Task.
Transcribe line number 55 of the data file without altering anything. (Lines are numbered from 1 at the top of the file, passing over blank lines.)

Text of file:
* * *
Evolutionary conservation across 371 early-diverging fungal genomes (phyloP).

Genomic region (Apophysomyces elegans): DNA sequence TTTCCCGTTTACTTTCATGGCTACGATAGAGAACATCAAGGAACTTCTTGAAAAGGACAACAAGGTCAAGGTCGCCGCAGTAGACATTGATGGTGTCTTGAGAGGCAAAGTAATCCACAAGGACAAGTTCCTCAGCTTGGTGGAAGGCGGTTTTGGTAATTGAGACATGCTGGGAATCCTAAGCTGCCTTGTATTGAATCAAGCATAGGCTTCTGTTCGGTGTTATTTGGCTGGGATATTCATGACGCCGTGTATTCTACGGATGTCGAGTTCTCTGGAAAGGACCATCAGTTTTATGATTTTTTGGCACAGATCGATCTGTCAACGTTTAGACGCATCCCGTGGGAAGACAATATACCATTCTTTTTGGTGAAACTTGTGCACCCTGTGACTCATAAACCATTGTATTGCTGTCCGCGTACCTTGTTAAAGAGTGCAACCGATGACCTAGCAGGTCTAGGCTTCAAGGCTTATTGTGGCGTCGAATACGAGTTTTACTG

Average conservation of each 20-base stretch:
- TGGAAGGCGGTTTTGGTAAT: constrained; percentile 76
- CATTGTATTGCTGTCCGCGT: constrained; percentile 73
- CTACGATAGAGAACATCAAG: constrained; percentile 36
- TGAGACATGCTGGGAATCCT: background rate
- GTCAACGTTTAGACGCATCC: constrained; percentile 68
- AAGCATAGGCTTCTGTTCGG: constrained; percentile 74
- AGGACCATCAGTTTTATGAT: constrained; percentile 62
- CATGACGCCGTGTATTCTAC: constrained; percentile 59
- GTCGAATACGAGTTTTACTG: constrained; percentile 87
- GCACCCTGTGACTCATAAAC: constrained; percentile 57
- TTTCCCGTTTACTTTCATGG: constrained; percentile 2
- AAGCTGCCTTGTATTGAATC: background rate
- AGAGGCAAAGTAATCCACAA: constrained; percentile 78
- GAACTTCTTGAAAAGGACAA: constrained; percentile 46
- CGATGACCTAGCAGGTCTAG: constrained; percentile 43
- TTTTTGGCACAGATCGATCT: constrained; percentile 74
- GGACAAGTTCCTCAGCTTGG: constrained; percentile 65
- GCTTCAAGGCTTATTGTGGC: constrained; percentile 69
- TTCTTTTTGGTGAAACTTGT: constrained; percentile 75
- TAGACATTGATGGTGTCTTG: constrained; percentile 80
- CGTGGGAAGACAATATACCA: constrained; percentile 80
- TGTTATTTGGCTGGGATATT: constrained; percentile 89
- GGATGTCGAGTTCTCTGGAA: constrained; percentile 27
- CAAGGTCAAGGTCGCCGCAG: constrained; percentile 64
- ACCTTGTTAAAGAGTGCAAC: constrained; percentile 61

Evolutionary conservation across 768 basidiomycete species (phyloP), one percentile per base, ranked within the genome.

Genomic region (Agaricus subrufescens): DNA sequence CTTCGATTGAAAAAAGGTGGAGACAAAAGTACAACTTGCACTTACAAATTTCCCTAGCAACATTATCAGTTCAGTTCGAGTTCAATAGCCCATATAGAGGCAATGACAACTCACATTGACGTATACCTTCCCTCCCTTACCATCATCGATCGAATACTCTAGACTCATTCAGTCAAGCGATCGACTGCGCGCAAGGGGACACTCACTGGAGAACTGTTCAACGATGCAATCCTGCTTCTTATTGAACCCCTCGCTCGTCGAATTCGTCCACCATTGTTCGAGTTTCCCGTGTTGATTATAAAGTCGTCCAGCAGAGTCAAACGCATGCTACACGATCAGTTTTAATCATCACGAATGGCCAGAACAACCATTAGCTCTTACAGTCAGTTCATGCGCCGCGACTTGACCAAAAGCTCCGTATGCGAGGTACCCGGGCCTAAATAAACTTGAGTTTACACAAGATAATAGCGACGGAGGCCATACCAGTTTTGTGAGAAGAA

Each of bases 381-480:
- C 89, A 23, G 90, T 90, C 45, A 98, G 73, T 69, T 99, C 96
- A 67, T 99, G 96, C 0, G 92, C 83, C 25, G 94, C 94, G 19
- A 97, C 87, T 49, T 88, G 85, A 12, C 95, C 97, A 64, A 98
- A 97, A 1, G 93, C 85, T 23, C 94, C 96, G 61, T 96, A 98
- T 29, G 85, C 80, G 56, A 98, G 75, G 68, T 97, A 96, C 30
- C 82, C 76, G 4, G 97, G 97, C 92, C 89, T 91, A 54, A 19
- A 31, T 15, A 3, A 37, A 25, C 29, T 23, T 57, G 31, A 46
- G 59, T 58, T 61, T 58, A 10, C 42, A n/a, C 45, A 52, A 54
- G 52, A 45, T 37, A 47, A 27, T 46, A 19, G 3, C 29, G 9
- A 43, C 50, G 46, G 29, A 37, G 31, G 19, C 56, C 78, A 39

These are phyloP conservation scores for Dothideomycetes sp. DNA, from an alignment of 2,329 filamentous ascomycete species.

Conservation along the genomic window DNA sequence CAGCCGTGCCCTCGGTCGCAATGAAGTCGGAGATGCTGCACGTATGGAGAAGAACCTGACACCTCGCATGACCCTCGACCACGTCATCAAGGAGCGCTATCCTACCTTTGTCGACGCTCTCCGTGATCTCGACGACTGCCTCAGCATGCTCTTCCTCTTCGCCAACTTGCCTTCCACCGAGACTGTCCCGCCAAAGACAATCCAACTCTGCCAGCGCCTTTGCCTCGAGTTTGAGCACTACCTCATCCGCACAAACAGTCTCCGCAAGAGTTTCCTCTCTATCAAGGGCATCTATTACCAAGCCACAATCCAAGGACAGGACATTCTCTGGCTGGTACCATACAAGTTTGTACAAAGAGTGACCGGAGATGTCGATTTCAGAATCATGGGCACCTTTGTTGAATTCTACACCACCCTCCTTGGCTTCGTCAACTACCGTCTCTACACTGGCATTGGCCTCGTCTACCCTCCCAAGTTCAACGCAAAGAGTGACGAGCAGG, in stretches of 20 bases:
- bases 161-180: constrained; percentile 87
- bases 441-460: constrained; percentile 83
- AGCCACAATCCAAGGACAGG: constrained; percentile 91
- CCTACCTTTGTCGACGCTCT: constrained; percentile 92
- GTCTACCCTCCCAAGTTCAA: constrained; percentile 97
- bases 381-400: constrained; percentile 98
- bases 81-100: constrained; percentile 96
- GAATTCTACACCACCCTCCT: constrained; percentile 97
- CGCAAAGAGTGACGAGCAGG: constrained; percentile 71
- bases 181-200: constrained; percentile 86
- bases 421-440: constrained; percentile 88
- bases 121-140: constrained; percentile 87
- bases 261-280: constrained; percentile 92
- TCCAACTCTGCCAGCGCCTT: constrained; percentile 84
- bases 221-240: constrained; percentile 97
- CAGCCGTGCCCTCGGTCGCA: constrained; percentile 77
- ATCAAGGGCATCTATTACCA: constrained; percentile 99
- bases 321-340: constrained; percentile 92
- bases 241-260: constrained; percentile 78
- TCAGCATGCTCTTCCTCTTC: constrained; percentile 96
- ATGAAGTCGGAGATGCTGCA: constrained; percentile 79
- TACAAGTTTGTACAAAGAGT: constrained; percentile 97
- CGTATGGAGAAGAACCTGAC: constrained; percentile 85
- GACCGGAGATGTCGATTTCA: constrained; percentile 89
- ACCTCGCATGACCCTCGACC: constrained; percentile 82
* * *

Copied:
- bases 121-140: constrained; percentile 87